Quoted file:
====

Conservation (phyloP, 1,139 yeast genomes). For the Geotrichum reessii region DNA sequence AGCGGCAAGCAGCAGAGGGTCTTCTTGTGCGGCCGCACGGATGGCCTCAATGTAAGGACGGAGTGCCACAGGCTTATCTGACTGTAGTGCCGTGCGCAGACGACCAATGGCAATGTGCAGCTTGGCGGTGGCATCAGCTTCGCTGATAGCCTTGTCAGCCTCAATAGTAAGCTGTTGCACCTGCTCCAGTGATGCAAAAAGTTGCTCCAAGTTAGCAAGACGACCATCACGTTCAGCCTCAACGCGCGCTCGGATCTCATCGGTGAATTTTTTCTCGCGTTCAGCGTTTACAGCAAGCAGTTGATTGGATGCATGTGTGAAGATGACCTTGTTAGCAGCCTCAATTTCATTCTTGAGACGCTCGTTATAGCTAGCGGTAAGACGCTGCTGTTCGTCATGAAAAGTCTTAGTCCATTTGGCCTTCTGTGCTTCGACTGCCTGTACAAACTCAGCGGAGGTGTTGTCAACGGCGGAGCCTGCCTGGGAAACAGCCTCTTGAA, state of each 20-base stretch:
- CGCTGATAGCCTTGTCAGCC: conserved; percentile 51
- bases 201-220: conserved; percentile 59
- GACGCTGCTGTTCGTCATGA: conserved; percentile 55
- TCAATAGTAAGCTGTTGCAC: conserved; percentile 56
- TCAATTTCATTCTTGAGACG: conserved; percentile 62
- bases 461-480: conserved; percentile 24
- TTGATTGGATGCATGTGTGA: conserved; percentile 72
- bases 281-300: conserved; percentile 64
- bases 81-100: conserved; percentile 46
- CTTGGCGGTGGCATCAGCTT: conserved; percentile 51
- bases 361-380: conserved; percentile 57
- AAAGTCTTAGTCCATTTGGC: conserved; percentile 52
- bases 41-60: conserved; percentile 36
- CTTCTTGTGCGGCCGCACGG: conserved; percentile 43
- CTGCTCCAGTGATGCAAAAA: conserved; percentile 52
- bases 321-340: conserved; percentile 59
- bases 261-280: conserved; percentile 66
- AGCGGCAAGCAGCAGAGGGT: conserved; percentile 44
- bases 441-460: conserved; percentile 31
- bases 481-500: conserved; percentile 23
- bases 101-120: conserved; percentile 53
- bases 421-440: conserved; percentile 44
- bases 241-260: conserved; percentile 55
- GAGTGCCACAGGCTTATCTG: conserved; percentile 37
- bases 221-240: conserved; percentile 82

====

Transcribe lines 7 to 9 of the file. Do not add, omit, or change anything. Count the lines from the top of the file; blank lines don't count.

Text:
- bases 461-480: conserved; percentile 24
- TTGATTGGATGCATGTGTGA: conserved; percentile 72
- bases 281-300: conserved; percentile 64